Because if you can get it finalized by June 30, then you might still have the chance to be reinstated starting July 1, 2025. In this instance, PDA is short for “public disservice announcement,” not “public display of affection.” You might remember back last year I wrote about a proposed revision to the rules of disciplinary enforcement in Tennessee and my reasons for thinking it was not a necessary change.
On Friday, the Court entered an order adopting the revisions as proposed. The order mentions that in addition to comments filed by the Tennessee Bar Association, the Board of Professional Responsibility, and the Knoxville Bar Association, there were comments filed by two individual lawyers. It should probably come as no surprise to anyone reading this that all of the comments, except for the BPR’s comment, voiced opposition to the proposed changes. You can read all of the comments that were submitted here.
The Court’s order offers no explanation for why the Court thought the revision to be necessary in the first place, nor does it undertake any explanation of why it disagreed with the majority of the comments or what about the Board’s position it found persuasive, if anything. (The most effort that the Board put into its response was actually to talk at length about the Hughes case that already demonstrates that the Court had the power and willingness under the current system to refuse to reinstate a disbarred lawyer who it doesn’t feel should be reinstated.) So … disbarment in Tennessee is about to become a “forever” punishment, putting Tennessee into a very small group of states that embrace such an approach, and we still don’t know “why” the Court thought the change was needed.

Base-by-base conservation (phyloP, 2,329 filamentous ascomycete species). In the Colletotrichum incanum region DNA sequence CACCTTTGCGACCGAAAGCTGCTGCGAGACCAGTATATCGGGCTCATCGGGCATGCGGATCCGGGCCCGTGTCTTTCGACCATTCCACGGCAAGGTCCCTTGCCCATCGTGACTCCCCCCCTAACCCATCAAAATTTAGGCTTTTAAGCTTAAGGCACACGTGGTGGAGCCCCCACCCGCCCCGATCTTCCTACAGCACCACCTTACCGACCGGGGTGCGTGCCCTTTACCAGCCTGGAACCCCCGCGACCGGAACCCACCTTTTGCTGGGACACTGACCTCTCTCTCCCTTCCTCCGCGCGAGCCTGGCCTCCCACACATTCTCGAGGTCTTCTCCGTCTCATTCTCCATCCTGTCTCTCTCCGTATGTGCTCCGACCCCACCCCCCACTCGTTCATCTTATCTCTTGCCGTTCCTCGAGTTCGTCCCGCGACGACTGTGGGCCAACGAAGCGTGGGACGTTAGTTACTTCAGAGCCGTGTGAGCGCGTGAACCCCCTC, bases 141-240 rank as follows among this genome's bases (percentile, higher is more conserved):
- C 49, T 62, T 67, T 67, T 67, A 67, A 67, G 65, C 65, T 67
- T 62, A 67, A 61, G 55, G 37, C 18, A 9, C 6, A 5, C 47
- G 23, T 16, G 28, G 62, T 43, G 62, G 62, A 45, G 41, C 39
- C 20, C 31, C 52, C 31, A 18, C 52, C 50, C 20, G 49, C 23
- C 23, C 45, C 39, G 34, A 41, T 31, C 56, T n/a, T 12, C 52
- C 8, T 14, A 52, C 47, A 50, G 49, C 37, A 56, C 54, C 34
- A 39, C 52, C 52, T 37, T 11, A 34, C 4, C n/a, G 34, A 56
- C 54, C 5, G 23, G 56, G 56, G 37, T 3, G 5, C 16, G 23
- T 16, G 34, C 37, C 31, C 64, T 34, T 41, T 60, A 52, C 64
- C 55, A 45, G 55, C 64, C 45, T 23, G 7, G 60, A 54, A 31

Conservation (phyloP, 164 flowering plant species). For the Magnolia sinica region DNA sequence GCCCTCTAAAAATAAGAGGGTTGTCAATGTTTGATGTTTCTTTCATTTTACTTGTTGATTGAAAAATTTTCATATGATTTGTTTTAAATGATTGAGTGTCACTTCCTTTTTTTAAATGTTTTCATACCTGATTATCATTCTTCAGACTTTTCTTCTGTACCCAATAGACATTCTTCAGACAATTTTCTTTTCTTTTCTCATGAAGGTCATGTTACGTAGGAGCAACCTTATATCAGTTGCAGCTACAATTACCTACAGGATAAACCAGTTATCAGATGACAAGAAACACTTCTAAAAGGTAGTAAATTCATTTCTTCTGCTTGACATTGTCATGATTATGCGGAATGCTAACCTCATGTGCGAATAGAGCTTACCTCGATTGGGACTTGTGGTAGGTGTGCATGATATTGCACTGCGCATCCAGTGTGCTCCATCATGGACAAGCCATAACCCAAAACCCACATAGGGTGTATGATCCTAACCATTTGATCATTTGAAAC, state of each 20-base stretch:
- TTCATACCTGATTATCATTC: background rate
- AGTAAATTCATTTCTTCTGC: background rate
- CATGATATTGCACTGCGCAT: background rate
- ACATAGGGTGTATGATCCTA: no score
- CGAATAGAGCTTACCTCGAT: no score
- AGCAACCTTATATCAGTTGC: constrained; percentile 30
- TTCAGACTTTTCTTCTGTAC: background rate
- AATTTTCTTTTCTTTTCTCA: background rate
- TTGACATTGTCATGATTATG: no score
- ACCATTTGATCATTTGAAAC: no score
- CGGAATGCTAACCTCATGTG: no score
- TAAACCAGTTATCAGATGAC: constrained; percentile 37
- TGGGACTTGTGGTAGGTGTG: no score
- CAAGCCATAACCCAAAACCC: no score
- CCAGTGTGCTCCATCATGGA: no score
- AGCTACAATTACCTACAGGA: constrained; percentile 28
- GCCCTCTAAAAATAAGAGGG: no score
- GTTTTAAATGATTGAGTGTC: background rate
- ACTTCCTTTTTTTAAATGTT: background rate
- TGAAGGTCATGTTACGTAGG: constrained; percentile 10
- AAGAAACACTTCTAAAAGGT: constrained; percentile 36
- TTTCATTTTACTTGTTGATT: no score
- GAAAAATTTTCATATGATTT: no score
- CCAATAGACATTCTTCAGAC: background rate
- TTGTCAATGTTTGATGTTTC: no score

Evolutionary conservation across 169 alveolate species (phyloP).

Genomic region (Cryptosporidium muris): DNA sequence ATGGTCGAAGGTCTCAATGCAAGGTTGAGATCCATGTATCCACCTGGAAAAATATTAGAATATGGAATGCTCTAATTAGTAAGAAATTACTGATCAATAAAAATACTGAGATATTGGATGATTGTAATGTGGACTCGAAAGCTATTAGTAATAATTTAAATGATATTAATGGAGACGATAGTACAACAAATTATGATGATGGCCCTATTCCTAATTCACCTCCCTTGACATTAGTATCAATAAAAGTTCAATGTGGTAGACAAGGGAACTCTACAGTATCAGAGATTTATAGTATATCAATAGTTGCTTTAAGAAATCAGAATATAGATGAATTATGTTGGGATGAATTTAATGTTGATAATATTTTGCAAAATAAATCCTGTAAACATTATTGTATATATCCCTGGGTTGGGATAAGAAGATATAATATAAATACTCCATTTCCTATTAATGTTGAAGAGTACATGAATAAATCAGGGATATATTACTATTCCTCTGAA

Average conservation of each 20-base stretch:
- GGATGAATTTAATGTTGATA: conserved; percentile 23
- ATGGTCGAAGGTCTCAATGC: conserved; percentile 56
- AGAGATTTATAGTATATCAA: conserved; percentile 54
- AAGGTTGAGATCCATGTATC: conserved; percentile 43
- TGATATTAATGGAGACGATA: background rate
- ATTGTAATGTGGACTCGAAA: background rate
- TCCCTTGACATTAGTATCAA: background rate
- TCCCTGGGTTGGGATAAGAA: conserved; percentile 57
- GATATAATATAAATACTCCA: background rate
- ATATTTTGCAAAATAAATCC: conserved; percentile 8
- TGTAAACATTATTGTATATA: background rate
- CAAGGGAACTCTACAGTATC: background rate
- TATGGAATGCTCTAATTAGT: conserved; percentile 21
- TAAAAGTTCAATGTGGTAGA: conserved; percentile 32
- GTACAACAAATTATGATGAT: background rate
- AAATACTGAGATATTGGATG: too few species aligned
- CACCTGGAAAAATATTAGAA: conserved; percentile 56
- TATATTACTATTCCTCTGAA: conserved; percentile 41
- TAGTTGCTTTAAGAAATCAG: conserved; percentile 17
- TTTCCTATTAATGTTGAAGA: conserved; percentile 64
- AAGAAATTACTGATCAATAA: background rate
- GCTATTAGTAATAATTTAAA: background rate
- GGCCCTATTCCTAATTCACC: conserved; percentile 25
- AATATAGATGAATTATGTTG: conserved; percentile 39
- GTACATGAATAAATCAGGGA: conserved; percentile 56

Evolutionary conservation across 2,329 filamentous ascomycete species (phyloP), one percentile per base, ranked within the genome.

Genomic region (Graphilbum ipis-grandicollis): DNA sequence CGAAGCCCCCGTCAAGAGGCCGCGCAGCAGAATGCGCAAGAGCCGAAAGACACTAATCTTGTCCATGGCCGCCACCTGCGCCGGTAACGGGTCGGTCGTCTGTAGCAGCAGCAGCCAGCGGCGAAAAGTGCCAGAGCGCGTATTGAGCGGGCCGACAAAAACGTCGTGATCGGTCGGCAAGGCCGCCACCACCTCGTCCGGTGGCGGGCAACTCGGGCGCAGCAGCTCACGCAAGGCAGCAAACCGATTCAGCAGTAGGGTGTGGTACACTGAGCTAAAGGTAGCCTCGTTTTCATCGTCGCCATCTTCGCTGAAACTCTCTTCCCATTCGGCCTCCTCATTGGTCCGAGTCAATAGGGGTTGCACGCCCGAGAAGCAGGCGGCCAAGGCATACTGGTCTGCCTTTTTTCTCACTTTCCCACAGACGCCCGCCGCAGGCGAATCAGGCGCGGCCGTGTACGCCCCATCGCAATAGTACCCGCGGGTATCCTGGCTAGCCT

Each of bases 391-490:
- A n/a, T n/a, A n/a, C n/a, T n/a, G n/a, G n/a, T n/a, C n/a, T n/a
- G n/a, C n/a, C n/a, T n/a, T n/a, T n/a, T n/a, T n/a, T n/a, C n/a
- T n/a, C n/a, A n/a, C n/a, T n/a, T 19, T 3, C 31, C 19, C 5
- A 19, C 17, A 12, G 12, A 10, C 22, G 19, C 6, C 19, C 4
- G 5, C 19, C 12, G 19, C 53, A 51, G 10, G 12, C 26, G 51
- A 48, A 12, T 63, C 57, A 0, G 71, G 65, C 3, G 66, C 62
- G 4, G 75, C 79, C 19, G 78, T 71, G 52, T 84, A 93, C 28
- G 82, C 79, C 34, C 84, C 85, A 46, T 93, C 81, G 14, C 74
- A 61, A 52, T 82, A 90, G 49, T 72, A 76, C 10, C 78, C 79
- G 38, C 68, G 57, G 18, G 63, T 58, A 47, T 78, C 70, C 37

Thus, on the present record, there seem to be only two possible conclusions to draw: (1) the Court simply thinks that disbarment under the current system is not sufficiently severe in terms of a penalty because it provides for a second-chance; or (2) the Court thinks that disbarment should truly be reserved only for the worst-of-the-worst offenses and that most lawyers who get disbarred should actually be hit instead with a suspension of somewhere between 6 and 10 years in length.
Which one is it? Only time will tell I guess.